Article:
Java 14 adds new functions to improve developer productivity, including Java support for Switch expressions, new APIs for continuous monitoring of JDK Flight Recorder data, and enhanced low-latency the Z Garbage Collector availability for macOS and Windows.
JDK 14 brings many new functions to the Java programming language. Some of them are more interesting than others and some are more like cleaning. Here is a summary of the new functions:
Pattern matching for the instanceof
This is a preview function in JDK 14. Pattern matching allows a more brief and safer representation of common program logic, mainly conditional extraction of components from objects. The code can be short and types-safe.
Memory allocation including NUMA for G1
NUMA memory allocation for the Garbage Collector G1 module is aimed at improving G1 performance on large machines.
JFR event streaming
JFR Event Streaming provides an API for continuous use of JFR data from both in-process and out-of-process applications. JFR is a tool for collecting profile and diagnostic data about running Java applications and Java virtual machine. Event Streaming Proposal logs the same set of events as in no streaming, with an overhead of less than one percent whether possible. Event streaming must coexist with non-streaming recordings, both on disk and memory.
MappedByteBuffer with the ability to extend access to non-volatile memory (NVM). This memory is used for permanent data storage. This Java enhancements proposal introduces a new module and class to the JDK API.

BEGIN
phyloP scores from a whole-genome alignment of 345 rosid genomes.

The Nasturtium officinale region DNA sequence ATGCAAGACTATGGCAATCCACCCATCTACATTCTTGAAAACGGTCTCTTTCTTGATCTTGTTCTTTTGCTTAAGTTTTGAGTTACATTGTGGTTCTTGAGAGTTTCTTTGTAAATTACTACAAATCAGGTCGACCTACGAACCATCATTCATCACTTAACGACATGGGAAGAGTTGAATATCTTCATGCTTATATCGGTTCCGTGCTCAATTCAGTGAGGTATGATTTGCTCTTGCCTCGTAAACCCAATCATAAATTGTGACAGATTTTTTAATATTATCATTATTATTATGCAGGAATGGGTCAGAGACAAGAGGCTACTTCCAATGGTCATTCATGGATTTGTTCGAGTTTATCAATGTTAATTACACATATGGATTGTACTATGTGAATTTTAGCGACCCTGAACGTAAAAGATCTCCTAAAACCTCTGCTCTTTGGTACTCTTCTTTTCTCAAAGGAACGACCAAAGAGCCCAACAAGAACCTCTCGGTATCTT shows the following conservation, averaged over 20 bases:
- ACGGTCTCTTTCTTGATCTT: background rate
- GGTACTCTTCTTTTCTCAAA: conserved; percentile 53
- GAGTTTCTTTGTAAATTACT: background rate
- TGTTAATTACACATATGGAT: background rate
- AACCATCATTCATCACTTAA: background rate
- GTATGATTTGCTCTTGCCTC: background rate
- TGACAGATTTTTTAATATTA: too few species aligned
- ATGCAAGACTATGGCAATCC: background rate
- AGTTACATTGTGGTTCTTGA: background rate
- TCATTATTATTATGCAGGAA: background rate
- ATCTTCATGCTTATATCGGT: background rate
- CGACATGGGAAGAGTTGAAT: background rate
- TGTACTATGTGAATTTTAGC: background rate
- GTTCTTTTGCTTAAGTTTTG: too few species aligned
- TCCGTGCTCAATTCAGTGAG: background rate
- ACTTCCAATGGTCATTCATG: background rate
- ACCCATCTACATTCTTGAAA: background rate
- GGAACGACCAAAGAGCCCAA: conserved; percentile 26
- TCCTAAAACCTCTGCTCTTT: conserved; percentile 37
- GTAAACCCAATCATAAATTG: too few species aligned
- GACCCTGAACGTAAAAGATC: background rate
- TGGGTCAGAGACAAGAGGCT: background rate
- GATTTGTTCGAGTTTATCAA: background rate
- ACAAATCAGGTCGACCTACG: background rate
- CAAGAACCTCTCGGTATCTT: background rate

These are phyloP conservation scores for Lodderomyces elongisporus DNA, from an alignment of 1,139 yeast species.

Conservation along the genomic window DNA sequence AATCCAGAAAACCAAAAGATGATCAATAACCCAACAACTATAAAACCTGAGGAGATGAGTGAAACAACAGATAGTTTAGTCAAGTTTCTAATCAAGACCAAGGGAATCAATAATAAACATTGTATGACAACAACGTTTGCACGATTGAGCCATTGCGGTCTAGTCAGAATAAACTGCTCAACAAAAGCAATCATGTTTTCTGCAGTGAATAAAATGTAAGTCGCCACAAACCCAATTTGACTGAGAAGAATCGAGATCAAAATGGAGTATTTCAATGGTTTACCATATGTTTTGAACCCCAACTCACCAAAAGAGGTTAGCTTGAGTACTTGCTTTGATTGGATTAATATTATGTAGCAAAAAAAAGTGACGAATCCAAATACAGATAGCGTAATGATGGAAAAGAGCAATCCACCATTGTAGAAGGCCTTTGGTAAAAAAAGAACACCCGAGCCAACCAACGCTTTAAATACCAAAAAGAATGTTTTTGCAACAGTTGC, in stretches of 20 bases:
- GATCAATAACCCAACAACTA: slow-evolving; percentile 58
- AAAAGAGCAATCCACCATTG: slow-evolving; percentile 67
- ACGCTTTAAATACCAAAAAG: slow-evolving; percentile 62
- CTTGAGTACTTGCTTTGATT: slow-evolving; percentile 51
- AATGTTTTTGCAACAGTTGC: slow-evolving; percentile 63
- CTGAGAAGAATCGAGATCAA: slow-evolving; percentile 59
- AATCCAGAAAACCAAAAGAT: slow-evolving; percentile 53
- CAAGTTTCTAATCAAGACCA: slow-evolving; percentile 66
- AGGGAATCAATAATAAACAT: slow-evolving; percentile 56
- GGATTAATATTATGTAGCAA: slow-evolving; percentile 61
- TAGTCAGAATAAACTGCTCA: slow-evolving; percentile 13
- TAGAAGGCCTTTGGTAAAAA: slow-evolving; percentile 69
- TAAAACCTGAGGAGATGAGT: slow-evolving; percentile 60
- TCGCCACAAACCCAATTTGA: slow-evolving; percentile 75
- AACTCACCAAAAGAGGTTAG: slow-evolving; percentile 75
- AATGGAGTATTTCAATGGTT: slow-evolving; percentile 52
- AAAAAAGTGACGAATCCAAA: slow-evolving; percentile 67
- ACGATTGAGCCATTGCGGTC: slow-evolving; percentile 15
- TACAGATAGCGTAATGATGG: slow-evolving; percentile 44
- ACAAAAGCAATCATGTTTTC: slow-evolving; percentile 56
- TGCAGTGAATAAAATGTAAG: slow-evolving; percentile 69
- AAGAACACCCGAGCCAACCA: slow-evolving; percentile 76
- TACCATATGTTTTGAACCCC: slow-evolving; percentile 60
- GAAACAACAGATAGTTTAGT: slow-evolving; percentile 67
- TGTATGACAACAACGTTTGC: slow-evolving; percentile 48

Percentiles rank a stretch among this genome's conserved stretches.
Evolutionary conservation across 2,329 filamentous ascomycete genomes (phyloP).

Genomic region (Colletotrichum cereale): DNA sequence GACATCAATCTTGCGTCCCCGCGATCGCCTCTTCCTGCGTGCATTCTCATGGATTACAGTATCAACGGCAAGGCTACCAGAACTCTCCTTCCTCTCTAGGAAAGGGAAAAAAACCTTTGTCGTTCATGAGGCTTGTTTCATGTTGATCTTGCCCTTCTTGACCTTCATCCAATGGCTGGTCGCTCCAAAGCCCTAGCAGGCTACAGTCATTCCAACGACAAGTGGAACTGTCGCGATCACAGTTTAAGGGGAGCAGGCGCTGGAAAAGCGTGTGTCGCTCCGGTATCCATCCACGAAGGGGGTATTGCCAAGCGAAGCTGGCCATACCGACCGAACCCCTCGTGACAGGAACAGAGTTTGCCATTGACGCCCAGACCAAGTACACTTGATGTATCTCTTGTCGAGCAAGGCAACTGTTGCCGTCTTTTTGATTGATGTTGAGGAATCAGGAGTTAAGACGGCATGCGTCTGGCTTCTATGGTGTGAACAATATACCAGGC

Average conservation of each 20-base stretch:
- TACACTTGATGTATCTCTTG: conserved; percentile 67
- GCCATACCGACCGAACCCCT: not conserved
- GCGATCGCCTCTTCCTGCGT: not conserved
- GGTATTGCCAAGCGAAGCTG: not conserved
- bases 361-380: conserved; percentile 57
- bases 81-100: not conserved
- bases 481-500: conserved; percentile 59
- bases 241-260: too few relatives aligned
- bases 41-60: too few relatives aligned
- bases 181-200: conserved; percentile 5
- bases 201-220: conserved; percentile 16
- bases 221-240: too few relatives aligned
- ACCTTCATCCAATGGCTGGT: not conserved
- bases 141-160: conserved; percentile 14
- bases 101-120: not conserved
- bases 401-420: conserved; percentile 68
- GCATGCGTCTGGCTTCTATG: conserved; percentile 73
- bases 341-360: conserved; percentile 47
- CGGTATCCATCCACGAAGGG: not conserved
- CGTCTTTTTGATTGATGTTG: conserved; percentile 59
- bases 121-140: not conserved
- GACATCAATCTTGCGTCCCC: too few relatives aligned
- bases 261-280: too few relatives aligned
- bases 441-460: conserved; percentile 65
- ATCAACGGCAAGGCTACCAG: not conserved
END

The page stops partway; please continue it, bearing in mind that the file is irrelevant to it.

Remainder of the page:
The NullPointerExceptions improvement apply to the usability of exceptions generated by the Java Virtual Machine. This is aimed at providing helpful information to developers about premature program ending and to improve understanding of the program by more clearly associating the dynamic exception with the static program code.
JEP 359 provides records as a preview function for Java. Records are a new type. They represent a restricted form of a declaration class. Records are different from classic classes in that they cannot separate their API from its representation. However, the lost freedom is compensated by increased precision.
In JEP 325, it is proposed to extend the switch statement so as it can be used as a statement or an expression. Both forms should be able to use ‘traditional’ or ‘simplified’ variables and check structures. The aim of this JEP was to simplify daily programming and to pave the way for pattern matching in conjunction with a Switch instruction.